Don’t hold your breath

The headline above was the phrase that stayed with me on leaving a recent meeting at which both Jimmy Steele and Barry Cockcroft spoke about the Review of NHS dentistry.

By coincidence, on the train I read an article by the Astronomer Royal. Forty years after men landed on the moon, he mused about why the promised future of the 1960s – manned space stations, a lunar encampment, men on Mars and so forth – never came to pass.

He commented: ‘This is an example of the ever-widening chasm between what can be done, technically, and what there is a motive for doing’.

Like most people, I found the Steele Review well written and full of commendable ideas and principles. However, as Jimmy said, writing it was the easy bit. Finding the motivation for change – ah, there’s the rub.

At this meeting we heard, again, how the government had accepted the report (subject to resource), but that although there was a huge demand from volunteer PCTs and dentists to be part of the piloting process for reform, there was to be a short hiatus while quality indicators were developed. I’m not sure exactly how long a hiatus lasts. Does it eventually become an interval?

Patient registration, I also learned, is ‘a bit of a red herring’ and what was really meant was a commitment, by dentists and patients, to a continuing relationship. And it was pretty clear that while Jimmy thought that IT, and the extension of broadband access to every chairside, was a pressing area for central finance, this feeling was not universally shared on the platform.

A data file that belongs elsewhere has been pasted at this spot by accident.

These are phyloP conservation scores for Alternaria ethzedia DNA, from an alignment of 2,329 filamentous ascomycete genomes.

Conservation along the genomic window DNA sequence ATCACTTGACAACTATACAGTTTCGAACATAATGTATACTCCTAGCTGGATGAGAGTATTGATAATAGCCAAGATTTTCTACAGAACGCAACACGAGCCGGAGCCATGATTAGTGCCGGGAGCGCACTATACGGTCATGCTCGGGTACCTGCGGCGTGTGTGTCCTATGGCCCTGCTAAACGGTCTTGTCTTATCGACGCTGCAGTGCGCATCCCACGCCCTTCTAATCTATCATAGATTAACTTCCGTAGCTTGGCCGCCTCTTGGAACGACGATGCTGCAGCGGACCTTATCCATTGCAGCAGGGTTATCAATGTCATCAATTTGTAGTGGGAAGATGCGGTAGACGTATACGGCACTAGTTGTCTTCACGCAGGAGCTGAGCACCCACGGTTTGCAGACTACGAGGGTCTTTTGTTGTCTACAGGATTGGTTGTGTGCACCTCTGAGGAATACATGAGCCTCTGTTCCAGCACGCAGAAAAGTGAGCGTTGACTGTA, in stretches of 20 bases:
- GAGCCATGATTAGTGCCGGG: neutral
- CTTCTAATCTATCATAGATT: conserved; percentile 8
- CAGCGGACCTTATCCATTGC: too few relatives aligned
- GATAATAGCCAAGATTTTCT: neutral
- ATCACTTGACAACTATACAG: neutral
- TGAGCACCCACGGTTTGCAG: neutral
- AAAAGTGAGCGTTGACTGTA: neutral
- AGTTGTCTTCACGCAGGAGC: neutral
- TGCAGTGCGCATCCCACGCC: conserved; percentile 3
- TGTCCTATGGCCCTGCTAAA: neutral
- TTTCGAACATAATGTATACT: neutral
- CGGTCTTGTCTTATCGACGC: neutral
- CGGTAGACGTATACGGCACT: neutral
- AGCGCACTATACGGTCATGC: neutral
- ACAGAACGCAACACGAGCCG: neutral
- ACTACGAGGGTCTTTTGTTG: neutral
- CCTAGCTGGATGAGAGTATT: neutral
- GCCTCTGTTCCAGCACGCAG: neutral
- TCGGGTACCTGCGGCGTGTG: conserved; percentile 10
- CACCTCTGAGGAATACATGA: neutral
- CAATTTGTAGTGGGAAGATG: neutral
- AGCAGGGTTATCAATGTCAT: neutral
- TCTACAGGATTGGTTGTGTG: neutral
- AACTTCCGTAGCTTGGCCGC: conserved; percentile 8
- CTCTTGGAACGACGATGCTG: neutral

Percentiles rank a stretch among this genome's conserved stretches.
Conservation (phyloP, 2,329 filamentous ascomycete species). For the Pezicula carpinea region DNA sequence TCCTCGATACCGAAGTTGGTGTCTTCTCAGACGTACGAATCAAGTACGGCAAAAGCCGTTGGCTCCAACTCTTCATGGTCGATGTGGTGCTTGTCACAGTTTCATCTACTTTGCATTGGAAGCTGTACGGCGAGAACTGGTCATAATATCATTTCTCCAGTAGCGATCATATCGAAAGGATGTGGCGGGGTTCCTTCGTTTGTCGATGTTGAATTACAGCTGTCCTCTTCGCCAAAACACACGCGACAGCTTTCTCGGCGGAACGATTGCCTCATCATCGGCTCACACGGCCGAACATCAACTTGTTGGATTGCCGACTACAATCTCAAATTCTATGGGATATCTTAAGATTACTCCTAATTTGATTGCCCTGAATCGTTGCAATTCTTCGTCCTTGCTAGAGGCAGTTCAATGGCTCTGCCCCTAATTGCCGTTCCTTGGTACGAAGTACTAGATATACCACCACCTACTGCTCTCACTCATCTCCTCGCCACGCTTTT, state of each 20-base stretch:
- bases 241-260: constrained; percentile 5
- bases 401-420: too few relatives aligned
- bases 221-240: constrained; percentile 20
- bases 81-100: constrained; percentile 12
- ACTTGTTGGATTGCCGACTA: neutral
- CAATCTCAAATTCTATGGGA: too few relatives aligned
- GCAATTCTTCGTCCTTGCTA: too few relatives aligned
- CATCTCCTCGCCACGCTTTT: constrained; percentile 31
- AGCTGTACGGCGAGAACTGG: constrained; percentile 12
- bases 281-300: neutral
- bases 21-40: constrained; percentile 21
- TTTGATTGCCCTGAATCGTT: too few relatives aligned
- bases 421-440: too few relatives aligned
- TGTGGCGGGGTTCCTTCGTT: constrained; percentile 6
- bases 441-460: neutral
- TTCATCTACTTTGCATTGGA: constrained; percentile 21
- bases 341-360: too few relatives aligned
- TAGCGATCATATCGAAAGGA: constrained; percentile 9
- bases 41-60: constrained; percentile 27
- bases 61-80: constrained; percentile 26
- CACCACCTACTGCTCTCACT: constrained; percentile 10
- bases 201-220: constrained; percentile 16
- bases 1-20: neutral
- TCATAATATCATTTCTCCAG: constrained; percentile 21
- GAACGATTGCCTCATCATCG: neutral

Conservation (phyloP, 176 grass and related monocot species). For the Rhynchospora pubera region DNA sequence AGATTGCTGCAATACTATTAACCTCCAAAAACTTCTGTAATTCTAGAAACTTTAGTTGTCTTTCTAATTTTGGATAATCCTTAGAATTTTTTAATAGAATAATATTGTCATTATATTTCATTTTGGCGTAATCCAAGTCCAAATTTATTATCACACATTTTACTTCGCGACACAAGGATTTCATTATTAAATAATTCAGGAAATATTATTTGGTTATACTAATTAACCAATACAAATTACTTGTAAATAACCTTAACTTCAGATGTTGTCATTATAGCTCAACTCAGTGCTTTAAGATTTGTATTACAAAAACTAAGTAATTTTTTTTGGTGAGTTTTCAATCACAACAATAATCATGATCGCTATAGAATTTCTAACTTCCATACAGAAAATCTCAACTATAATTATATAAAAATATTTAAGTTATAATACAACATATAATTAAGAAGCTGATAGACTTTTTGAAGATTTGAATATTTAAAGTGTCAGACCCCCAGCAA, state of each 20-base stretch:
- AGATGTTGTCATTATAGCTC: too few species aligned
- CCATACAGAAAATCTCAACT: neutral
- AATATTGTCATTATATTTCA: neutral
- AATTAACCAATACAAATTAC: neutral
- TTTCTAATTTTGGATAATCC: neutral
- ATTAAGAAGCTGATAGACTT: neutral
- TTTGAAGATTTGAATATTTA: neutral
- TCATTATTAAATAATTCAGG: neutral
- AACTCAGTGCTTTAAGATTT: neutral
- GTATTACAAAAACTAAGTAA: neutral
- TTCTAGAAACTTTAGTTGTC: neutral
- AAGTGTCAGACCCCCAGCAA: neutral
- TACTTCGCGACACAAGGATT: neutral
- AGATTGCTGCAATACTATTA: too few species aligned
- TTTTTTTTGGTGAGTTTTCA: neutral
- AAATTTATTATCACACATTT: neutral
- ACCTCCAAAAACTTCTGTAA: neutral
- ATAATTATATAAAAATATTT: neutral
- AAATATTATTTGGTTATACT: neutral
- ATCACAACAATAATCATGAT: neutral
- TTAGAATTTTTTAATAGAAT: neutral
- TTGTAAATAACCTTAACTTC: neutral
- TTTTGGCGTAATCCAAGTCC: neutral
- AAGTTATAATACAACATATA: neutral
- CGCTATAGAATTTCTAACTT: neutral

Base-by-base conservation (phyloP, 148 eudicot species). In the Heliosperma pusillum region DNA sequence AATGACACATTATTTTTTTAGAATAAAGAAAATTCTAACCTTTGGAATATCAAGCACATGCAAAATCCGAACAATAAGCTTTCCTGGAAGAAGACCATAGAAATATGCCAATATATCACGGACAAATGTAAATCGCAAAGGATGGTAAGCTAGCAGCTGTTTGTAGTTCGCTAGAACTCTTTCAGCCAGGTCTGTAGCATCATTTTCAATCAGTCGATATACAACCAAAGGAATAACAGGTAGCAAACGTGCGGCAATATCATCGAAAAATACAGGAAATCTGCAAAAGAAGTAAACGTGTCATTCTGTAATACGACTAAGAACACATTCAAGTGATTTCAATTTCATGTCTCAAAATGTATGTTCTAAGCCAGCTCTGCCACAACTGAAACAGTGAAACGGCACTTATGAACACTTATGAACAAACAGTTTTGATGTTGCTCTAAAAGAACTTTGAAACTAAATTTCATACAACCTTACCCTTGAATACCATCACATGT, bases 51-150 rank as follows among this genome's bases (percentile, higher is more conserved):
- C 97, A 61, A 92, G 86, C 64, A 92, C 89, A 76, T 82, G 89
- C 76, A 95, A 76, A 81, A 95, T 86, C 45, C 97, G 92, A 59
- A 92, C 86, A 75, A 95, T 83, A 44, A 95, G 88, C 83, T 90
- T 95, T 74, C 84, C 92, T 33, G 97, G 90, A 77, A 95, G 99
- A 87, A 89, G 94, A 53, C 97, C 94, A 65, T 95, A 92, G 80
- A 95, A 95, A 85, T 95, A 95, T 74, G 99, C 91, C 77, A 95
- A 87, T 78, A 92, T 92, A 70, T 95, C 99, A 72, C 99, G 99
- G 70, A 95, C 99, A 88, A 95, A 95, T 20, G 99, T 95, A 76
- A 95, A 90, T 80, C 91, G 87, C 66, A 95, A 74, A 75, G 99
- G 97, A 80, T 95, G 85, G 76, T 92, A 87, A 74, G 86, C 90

It does appear that Mike Warburton’s New (as in New, New) Contract format is almost ready to hit the press, encouraging new procurement and access for all, and that some of the review’s recommendations are to be piloted within the framework of Dr Warburton’s Dental Access Programme team.

However, as the BDA said, pilots could lead to financial losses as well as systemic gains, and this may mute the enthusiasm of some pilot volunteers.

It did strike me that a lot of the topics covered in the review were, in Professor Steele’s words, either ‘difficult’ or ‘complex’.

These included thorny topics like the availability of advanced and complex care, professional skill-mix, quality indicators and three-year guarantees for restorations.

A good case was made by the platform for the principles behind all of these issues, but principles are not the sort of metrics that the Treasury or Health Department can get their teeth into (pun intended) or rely on in times of financial restraint.

So, I’m not holding my breath. The chief dental officer said that the 2003 Health and Social Care Act was the government’s response to Bloomfield, and that 10 years (or so) was not a bad timetable for such change. I’ll drink to that.

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